This article originally appeared in the September 2023 issue of Security Business magazine. When sharing, don’t forget to mention Security Business magazine on LinkedIn and @SecBusinessMag on Twitter.
We are often asked by companies to help salespeople improve their time management. From their perspective, company leaders think salespeople seem to be working hard but are not managing their time well; however, when we dig deeper, we usually learn that salespeople are efficient in what they do – they show up on time and usually don’t drop balls – especially on the major tasks.
That said, we almost always notice that the same salespeople are not doing the things necessary to succeed. Most of their activity is reactionary and fear-based rather than strategic or with a mindset of abundance.
After years of analysis, my conclusion is that salespeople have action management issues, not time management issues (though that can improve as well). Addressing both challenges – action and time management – has proven to be the most successful. Here are six ways to do it:
1. Identify two to three types of activities that are important but not urgent and make them urgent.
Networking, professional development, prospecting, and strategic planning are among many activities that are never considered urgent but often lead to greatness. Unfortunately, as Stephen Covey famously illustrated in his Four Quadrants of Time Management, we tend to focus on urgent things – whether they are important or not. His advice is to focus on important things that are not urgent, because that is where excellence can be found.
Salespeople should list two or three things that need to be done for long-term greatness but are not urgent (the list above is a good place to start), and then make them urgent. Have them add it to their calendar and treat that time like other important meetings. Adding just 3-4 hours per week from the “important but not urgent” world can change someone’s life.
2. Manage email.
Nothing sucks time and energy from salespeople more than email. If you can do one thing about email, check it three times a day and keep it offline the rest of the time. For a more comprehensive strategy, I suggest reading Getting Things Done by David Allen.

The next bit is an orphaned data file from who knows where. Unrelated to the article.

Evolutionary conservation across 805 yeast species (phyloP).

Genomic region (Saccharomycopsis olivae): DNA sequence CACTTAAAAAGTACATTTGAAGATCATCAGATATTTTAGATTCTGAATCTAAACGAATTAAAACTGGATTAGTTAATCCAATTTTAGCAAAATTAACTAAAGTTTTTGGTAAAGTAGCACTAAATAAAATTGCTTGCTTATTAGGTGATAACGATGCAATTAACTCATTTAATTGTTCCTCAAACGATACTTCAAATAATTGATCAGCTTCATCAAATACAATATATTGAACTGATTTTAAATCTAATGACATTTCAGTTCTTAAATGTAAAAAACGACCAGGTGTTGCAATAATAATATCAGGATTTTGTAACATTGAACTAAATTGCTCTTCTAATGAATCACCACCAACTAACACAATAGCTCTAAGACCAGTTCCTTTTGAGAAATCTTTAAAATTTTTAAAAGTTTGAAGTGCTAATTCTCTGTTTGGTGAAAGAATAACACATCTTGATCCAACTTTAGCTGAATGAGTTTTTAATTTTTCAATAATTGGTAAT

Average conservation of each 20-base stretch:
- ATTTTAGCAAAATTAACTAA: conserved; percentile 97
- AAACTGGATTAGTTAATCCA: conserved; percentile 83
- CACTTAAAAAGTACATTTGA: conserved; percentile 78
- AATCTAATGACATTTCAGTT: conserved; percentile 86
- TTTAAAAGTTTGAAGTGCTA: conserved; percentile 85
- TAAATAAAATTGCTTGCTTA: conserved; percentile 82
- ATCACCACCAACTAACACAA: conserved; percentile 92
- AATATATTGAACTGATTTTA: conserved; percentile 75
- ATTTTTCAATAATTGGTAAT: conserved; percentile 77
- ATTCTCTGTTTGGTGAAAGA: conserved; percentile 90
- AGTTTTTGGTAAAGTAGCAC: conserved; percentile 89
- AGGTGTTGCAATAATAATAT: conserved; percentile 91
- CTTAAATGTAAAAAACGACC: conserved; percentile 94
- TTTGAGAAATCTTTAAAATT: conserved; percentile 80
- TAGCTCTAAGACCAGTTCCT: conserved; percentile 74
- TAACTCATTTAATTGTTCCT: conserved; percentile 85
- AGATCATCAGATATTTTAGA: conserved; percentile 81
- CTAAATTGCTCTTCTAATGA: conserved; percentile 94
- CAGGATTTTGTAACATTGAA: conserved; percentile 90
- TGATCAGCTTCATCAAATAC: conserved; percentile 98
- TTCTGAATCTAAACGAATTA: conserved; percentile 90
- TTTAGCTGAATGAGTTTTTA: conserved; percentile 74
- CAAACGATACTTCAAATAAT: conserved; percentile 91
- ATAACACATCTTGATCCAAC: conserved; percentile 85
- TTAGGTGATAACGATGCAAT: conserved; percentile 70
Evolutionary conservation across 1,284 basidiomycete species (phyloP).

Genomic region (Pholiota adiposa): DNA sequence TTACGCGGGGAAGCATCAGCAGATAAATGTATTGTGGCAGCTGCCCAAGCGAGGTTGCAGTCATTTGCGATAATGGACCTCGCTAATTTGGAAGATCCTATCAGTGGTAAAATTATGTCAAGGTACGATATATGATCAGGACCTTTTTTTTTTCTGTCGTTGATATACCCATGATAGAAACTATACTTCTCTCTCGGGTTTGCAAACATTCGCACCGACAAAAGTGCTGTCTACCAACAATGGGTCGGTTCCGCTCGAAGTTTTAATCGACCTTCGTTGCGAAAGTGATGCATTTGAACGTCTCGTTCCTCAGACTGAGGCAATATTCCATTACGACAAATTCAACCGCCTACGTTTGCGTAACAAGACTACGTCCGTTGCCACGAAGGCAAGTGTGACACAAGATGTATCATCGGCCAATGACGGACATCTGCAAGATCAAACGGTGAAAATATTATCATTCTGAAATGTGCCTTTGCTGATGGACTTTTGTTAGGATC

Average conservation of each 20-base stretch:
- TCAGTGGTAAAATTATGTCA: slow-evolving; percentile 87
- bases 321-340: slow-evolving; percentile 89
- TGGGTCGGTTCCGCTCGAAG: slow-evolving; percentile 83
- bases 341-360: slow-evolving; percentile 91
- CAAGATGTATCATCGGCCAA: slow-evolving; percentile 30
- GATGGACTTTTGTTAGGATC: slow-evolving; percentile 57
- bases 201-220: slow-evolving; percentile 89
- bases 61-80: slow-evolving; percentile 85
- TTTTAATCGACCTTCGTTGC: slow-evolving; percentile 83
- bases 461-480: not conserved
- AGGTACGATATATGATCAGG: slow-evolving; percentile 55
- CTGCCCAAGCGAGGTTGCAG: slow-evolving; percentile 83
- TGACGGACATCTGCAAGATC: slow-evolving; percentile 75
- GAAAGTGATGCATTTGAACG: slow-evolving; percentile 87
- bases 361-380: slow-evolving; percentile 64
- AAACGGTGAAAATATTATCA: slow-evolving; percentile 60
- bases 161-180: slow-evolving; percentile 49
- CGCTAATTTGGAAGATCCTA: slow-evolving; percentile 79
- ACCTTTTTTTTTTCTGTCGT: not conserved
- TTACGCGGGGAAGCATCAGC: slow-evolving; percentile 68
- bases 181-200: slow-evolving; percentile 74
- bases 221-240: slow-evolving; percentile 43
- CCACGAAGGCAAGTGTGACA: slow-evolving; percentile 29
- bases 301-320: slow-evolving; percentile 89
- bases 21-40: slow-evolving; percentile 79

3. Avoid Parkinson’s law.
“Work expands to fill the time allotted for its completion” is Parkinson’s Law. If you have three days to do a task, it will get done in three days; if you have three weeks to do the same task, it will take you three weeks. Don’t fall into this trap –complete tasks as quickly as possible.
4. Use the 64-4 rule.
This means you earn 64% of your sales from 4% of your customers, or that you get 64% of your productive work done from 4% of your total work. The secret is to figure out who fits into the 4% and do more of them/it. For the other activity that must be done, outsource, delegate, or optimize with technology, but don’t focus on it.
5. Define your ideal week.
First, define what you would do throughout the perfect week and start every week with this template. Second, accept that you will never achieve that ideal week, but that’s ok. When you start with that, a salesperson will end up getting closer and closer to it as they keep practicing.
6. Schedule recurring catch-up meetings.
Avoid playing phone tag with a supervisor or going back and forth on email with a project manager – schedule recurring meetings. For example, meet with the boss every Friday at 8 a.m. and the PM every other Tuesday at 7:30 a.m. When a question or idea arises, write it down on the agenda for your recurring meeting and skip the email jail!
Chris Peterson is the founder and president of Vector Firm (www.vectorfirm.com), a sales consulting and training company built specifically for the security industry. Use "Security Business" as a coupon code to receive a 10% lifetime discount at www.vectorfirmacademy.com. To request more info about the company, visit www.securityinfowatch.com/12361573.